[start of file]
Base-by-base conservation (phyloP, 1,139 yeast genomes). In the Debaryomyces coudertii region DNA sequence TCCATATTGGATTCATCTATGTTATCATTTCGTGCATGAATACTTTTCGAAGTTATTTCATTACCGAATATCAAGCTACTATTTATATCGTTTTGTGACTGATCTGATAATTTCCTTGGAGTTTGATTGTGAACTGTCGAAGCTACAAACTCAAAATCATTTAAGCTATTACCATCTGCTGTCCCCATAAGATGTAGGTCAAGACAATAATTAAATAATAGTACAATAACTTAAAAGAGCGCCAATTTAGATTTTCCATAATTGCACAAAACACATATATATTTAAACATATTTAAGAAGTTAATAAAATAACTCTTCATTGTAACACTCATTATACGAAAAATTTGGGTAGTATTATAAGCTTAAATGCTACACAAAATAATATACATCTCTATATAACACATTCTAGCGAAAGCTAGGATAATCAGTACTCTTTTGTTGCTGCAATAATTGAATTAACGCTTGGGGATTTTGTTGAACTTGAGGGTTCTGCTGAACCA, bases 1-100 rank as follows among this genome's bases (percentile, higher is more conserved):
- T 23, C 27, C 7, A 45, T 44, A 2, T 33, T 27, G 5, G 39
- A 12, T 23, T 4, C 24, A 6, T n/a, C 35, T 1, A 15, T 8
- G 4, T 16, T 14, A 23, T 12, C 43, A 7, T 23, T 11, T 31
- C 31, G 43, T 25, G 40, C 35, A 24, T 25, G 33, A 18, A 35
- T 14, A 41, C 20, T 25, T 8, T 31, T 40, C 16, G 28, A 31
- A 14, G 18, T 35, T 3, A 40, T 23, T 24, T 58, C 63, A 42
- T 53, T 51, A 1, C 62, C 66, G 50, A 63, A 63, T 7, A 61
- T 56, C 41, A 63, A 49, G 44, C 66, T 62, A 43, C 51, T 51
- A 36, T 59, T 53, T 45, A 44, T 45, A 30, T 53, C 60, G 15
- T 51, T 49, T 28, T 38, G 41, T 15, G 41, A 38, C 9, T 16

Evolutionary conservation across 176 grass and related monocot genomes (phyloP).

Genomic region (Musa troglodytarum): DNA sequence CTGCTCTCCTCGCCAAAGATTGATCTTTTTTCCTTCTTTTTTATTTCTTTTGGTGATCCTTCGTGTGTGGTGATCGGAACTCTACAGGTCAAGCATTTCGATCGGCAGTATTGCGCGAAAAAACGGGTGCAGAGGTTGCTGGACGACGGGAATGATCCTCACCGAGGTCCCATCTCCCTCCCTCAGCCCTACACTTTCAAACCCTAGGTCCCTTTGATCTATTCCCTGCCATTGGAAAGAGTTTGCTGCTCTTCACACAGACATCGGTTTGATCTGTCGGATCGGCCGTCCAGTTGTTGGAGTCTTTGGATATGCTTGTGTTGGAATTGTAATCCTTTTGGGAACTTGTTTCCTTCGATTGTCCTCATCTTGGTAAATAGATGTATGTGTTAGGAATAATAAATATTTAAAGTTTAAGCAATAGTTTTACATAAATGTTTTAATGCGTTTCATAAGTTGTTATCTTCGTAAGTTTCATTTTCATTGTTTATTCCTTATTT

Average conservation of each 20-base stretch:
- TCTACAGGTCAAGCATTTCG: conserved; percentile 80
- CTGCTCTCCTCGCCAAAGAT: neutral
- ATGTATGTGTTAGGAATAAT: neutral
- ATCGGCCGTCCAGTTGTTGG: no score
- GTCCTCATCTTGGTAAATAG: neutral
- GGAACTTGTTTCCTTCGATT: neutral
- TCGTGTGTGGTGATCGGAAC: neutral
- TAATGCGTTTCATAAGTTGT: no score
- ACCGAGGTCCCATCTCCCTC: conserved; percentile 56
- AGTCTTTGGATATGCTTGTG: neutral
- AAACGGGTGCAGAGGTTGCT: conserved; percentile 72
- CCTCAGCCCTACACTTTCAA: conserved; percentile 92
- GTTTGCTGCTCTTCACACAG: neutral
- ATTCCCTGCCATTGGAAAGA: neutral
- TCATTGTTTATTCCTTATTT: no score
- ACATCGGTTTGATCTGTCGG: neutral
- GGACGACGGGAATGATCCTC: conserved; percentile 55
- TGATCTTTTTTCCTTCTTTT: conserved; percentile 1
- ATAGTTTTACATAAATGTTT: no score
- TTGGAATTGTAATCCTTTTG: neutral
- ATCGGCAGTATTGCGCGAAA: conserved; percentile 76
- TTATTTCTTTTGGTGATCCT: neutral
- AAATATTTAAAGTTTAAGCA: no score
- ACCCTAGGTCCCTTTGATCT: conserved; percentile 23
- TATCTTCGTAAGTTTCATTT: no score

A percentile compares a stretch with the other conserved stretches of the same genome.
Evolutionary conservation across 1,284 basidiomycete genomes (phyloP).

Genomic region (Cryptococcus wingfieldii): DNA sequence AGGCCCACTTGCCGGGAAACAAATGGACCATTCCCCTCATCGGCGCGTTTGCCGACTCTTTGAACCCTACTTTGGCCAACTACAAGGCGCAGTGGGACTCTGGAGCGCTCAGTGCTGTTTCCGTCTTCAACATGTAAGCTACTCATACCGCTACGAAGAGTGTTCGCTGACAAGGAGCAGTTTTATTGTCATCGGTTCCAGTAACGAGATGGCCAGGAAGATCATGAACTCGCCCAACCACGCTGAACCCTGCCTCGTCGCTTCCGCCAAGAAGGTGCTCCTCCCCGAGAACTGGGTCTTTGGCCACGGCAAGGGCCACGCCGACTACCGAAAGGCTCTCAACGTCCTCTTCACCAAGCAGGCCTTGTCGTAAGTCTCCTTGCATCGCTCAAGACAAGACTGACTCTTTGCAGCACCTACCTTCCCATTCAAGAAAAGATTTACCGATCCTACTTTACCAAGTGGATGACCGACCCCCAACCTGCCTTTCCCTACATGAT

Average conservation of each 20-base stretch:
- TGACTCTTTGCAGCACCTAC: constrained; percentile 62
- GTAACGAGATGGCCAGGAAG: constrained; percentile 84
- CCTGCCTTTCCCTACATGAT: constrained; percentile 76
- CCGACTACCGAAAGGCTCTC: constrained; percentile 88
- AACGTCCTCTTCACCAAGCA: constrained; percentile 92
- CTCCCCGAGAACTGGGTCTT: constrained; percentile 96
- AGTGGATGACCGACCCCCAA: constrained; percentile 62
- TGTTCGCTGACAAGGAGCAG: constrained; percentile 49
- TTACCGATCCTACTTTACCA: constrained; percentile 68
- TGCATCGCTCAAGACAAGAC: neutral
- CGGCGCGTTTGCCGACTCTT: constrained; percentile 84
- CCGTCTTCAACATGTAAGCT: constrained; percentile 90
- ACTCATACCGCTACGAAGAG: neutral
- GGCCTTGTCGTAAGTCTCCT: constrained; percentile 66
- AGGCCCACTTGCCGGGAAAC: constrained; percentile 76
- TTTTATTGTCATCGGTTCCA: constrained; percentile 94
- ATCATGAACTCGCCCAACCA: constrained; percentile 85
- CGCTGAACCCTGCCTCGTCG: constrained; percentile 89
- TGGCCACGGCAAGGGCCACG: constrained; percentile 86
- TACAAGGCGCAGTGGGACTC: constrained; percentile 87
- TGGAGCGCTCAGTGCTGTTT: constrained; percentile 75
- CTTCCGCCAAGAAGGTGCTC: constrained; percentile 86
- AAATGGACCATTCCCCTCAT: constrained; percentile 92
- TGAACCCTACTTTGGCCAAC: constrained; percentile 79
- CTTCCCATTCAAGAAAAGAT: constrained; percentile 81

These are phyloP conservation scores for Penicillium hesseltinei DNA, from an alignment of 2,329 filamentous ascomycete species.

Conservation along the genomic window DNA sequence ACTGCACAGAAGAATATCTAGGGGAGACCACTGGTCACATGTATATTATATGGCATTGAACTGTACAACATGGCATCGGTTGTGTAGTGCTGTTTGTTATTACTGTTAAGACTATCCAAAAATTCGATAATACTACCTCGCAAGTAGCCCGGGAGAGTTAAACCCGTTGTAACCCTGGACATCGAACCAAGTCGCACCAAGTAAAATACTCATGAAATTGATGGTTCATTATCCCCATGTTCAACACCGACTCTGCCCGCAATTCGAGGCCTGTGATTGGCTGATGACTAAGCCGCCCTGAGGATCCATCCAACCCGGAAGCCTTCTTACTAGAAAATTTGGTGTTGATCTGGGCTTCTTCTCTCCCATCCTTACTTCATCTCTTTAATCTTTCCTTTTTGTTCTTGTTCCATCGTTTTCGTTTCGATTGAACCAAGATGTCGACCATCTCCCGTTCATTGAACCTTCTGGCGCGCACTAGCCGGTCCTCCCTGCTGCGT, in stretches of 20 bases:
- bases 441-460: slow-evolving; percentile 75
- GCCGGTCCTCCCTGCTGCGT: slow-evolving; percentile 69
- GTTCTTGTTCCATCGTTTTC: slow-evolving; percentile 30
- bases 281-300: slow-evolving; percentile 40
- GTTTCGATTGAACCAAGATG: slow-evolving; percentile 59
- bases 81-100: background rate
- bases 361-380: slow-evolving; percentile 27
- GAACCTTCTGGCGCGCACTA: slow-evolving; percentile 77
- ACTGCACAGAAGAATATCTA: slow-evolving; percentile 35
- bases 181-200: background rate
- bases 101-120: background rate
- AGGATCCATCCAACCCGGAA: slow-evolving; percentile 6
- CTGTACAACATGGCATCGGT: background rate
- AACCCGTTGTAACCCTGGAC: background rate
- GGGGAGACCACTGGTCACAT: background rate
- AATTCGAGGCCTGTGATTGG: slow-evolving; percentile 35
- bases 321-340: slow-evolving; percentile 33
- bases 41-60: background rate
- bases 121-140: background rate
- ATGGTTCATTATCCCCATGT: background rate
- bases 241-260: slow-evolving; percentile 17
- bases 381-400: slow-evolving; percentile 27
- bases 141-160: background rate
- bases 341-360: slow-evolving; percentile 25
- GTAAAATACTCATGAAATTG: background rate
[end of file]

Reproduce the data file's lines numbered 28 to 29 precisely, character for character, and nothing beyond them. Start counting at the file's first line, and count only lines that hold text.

- ATTCCCTGCCATTGGAAAGA: neutral
- TCATTGTTTATTCCTTATTT: no score